You won't need a sound card the m/b has onboard 7.1 sound.

Buy boxed Intel CPU because with fan you also get a warranty that doesn't
come with OEM purchases.

Buy full XP Home but you should get Windows Media Center
instead of XP Home. This motherboard and cpu were designed for media
processing. Since you didn't care about video card but spec'd 2 DVDs, I
think you'll mostly use this for media computing rather than gaming.

Intel learned a lesson during the early PIII days and now it's
boards are upgradeable and I hope still rock solid.

Dropping the extra DVD, lan card and floppy reduces power requirements
from the psu so the 380-watt should be enough for your system and I think
the CoolerMaster is a fairly quiet case.
 
J

jaster

On Wed, 28 Dec 2005 08:53:49 -0800, cristianangelin thoughtfully wrote:
there.
So... My old computer is pretty gone and I need a new one. Thought that
this time I will build my own computer since all my earlier ones have been
"off-the-shelf" systems which basically are impossible to upgrade.

Anyway! I have been browsing TigerDirect and think I have compiled a list
of all the stuff I need.
Could anyone who have built computers before check my list and see if I
have forgotten anything? Is it a good configuration? Any suggestions?


Here is the list of stuff I thought I'd buy (notice that I do have a
fairly new graphics card and sound card already which is why they are not
on the list)

1 - MBM-D945P-830 :: Intel D945PVSLKR Intel Socket 775 ATX Motherboard and
an Intel Pentium D 830 3.0GHz Processor

2 - C283-1082 :: Cooler Master Cavalier 1 - Silver ATX Mid-Tower Case with
Fron USB, Firewire and Audio Ports and 380-Watt Power Supply

3 - TSD-250JD :: Western Digital / Caviar SE / 250GB / 7200 / 8MB /
SATA-150 / Hard Drive

4 - C13-6040 :: Corsair Value Select Dual Channel 2048MB PC4200 DDR2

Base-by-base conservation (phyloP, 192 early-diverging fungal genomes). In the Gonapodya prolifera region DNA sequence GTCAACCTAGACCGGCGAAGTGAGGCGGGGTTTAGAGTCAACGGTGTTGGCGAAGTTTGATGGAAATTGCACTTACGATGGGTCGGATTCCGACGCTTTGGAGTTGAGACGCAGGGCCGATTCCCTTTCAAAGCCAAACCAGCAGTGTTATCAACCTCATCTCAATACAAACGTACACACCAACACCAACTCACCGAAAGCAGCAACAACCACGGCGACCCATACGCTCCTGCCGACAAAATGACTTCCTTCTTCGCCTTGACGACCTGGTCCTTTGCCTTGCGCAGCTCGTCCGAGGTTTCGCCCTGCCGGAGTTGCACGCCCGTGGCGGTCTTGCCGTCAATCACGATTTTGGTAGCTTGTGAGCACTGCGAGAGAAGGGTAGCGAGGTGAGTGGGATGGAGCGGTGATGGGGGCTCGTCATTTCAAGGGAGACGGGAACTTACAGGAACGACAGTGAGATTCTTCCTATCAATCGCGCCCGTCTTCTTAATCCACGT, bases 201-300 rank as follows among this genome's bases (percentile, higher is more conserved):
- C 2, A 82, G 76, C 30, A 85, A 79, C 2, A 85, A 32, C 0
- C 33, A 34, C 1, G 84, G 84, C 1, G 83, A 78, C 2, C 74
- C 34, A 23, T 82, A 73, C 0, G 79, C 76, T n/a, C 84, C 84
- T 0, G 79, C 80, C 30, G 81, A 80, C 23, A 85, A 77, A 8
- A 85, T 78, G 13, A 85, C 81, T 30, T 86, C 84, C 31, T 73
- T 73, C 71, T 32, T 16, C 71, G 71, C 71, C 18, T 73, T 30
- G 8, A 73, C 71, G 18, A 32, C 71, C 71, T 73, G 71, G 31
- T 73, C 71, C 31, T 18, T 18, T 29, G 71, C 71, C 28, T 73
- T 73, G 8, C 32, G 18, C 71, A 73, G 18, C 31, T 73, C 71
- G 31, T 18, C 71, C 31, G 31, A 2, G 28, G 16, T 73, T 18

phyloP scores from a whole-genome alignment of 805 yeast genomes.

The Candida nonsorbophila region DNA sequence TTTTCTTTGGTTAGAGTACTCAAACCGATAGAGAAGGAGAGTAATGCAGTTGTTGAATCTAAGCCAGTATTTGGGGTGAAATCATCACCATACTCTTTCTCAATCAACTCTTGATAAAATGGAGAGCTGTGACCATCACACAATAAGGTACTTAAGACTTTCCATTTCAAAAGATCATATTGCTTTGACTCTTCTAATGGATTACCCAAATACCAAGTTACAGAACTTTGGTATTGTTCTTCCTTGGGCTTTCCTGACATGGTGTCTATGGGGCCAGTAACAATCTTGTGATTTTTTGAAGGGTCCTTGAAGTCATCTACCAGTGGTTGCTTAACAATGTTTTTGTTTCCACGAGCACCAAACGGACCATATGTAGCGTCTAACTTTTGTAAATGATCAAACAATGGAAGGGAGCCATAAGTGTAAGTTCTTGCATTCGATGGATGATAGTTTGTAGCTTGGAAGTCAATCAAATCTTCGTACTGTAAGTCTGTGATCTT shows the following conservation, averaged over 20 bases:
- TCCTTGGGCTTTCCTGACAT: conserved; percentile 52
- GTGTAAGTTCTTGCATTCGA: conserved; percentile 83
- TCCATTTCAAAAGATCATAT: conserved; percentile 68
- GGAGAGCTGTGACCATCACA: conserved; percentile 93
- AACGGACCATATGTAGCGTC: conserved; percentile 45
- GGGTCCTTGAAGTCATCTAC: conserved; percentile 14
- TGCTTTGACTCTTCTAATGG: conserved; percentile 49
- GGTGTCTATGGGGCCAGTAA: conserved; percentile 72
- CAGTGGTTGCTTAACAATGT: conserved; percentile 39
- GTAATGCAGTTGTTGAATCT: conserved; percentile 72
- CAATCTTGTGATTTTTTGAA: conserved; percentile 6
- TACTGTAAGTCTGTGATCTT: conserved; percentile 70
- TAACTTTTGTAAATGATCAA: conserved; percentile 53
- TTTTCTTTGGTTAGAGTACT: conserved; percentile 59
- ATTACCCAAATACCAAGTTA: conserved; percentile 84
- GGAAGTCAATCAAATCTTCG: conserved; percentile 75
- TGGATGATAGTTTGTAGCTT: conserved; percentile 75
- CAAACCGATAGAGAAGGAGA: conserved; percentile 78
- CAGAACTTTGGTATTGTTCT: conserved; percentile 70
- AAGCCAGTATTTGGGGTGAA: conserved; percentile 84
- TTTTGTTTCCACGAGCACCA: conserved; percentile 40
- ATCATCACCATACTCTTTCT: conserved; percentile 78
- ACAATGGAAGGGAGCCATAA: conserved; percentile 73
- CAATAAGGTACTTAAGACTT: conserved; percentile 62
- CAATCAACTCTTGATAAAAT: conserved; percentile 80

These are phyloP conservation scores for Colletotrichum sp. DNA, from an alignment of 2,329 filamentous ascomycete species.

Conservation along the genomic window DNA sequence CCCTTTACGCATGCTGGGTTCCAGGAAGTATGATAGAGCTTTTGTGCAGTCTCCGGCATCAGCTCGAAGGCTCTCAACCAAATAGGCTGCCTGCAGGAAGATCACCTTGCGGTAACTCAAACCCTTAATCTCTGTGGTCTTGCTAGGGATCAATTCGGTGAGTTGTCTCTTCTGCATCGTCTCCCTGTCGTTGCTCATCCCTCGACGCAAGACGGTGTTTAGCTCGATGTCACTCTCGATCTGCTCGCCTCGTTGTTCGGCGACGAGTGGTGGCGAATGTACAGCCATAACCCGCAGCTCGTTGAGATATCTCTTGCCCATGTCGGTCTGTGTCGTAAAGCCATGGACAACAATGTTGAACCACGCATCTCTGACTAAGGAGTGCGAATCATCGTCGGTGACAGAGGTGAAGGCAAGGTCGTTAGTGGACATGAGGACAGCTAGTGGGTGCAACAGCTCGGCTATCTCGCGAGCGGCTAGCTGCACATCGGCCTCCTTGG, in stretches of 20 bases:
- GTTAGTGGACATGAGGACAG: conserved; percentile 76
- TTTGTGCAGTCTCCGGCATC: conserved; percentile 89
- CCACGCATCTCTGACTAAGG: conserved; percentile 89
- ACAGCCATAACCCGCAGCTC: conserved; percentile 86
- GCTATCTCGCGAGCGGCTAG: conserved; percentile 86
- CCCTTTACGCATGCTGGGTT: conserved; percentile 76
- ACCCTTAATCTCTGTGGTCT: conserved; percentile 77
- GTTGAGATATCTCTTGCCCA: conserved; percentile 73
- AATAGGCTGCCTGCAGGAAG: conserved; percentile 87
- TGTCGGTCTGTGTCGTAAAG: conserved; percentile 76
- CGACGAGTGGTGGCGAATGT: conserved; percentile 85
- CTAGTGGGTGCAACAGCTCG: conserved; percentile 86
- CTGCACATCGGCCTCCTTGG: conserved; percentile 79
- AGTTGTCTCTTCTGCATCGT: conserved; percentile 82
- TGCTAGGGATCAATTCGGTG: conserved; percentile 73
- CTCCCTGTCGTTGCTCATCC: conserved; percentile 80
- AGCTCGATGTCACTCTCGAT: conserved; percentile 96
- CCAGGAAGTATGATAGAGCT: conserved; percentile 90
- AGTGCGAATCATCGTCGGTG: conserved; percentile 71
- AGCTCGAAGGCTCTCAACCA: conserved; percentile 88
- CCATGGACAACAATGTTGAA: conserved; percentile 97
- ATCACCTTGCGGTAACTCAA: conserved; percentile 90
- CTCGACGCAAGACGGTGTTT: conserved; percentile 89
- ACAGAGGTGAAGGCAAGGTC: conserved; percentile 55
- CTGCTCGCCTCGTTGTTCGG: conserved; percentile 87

Memory (2 x 1024MB)

5 - M450-9000 :: Mach Speed - SK-9521 - 10/100/1000 Gigabit PCI Ethernet
Adapter

6 - TC3G-2028 :: Intel / Socket 775 / Intel Prescott 3.4Ghz / Ball Bearing
/ Copper Core / CPU Cooling Fan

7 - M17-5635 :: Microsoft Windows XP Home Upgrade Serv. Pack 2

8 - L12-1052 :: Lite-on SOHD-16P9S / 16x DVD-ROM / 48x CD-ROM / Black /
Internal / Drive

9 - N27-1878 :: NEC ND3540A / 16x8x16x DVD+RW / 16x6x16x DVD-RW / 8x DVD+R
DL / 6x DVD-R DL / 48x32x48x CD-RW / Black / Dual Layer / OEM DVD Burner
with Nero Software

Thanks for any advice to a "builder novice".

Cristian



Sorry but after I looked up the case I saw this and other review which
makes this case undesireable. And I can't remember reading case reviews
where the reviews actually hated the case.

http://www.tweaknews.net/reviews/cav1/index6.php

http://www.overclockersonline.com/?page=articles&num=225&pnum=6
 
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D

djs0302

jaster said:
Sorry but after I looked up the case I saw this and other review which
makes this case undesireable. And I can't remember reading case reviews
where the reviews actually hated the case.

http://www.tweaknews.net/reviews/cav1/index6.php

http://www.overclockersonline.com/?page=articles&num=225&pnum=6


Bad reviews? There may have been some things about the case that the
reviewers didn't like but they seemed to based upon personal
preferences rather than actual flaws. Besides, I would never base my
purchase on just one or two reviews, good or bad.
 
T

Thomas Jespersen

I wouldn't bother with a floppy drive use USB drive instead plus you still
have your old PC.

You need a floppy to install the SATA drivers during the WinXP installation
process though (Press F6...), why on earth you can't select a cdrom instead
is beyond me.

I have just purchased a notebook with sata drive and no floppy, I had to
make a "slipstreamed" winxp installation-cd to get it going. The only
reason I could figure that out was because I googled a page which described
how to slipstream my specific drivers.
 
C

cristianangelin

Wow. Thanks everyone.

I did go to Dell.com and checked out what the same config would cost
me.
All in all it would cost me around $1150 (with shipping) to build it
but Dell would charge around $1600.